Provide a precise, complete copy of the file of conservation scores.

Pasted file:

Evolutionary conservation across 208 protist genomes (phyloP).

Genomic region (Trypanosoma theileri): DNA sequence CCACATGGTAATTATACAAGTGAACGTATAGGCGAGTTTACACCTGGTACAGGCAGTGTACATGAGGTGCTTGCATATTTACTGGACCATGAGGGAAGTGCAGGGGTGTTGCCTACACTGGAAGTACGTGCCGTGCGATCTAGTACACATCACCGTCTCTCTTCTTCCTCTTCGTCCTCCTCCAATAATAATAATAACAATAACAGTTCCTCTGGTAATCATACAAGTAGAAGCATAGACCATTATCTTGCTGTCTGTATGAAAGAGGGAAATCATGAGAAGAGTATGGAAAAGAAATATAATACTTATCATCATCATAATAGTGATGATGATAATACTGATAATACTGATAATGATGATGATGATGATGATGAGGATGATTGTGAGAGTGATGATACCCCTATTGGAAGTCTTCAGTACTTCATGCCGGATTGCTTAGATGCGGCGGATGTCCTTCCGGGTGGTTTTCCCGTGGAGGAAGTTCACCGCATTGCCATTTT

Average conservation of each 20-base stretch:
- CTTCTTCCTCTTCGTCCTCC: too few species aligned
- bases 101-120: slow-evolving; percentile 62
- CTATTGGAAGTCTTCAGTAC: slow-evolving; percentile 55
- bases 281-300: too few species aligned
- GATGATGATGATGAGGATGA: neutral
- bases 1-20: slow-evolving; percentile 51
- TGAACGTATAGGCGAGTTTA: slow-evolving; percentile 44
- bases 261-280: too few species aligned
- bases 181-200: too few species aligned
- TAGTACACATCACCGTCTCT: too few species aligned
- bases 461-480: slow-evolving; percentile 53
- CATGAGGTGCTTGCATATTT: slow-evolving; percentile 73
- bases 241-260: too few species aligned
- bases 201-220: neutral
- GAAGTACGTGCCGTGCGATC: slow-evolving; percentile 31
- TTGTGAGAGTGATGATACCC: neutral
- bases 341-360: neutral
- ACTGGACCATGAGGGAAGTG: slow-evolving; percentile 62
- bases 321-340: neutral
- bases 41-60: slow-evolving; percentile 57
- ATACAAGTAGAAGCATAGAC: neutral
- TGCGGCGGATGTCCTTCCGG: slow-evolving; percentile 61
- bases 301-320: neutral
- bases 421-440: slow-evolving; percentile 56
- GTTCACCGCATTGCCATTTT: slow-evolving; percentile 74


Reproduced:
Evolutionary conservation across 208 protist genomes (phyloP).

Genomic region (Trypanosoma theileri): DNA sequence CCACATGGTAATTATACAAGTGAACGTATAGGCGAGTTTACACCTGGTACAGGCAGTGTACATGAGGTGCTTGCATATTTACTGGACCATGAGGGAAGTGCAGGGGTGTTGCCTACACTGGAAGTACGTGCCGTGCGATCTAGTACACATCACCGTCTCTCTTCTTCCTCTTCGTCCTCCTCCAATAATAATAATAACAATAACAGTTCCTCTGGTAATCATACAAGTAGAAGCATAGACCATTATCTTGCTGTCTGTATGAAAGAGGGAAATCATGAGAAGAGTATGGAAAAGAAATATAATACTTATCATCATCATAATAGTGATGATGATAATACTGATAATACTGATAATGATGATGATGATGATGATGAGGATGATTGTGAGAGTGATGATACCCCTATTGGAAGTCTTCAGTACTTCATGCCGGATTGCTTAGATGCGGCGGATGTCCTTCCGGGTGGTTTTCCCGTGGAGGAAGTTCACCGCATTGCCATTTT

Average conservation of each 20-base stretch:
- CTTCTTCCTCTTCGTCCTCC: too few species aligned
- bases 101-120: slow-evolving; percentile 62
- CTATTGGAAGTCTTCAGTAC: slow-evolving; percentile 55
- bases 281-300: too few species aligned
- GATGATGATGATGAGGATGA: neutral
- bases 1-20: slow-evolving; percentile 51
- TGAACGTATAGGCGAGTTTA: slow-evolving; percentile 44
- bases 261-280: too few species aligned
- bases 181-200: too few species aligned
- TAGTACACATCACCGTCTCT: too few species aligned
- bases 461-480: slow-evolving; percentile 53
- CATGAGGTGCTTGCATATTT: slow-evolving; percentile 73
- bases 241-260: too few species aligned
- bases 201-220: neutral
- GAAGTACGTGCCGTGCGATC: slow-evolving; percentile 31
- TTGTGAGAGTGATGATACCC: neutral
- bases 341-360: neutral
- ACTGGACCATGAGGGAAGTG: slow-evolving; percentile 62
- bases 321-340: neutral
- bases 41-60: slow-evolving; percentile 57
- ATACAAGTAGAAGCATAGAC: neutral
- TGCGGCGGATGTCCTTCCGG: slow-evolving; percentile 61
- bases 301-320: neutral
- bases 421-440: slow-evolving; percentile 56
- GTTCACCGCATTGCCATTTT: slow-evolving; percentile 74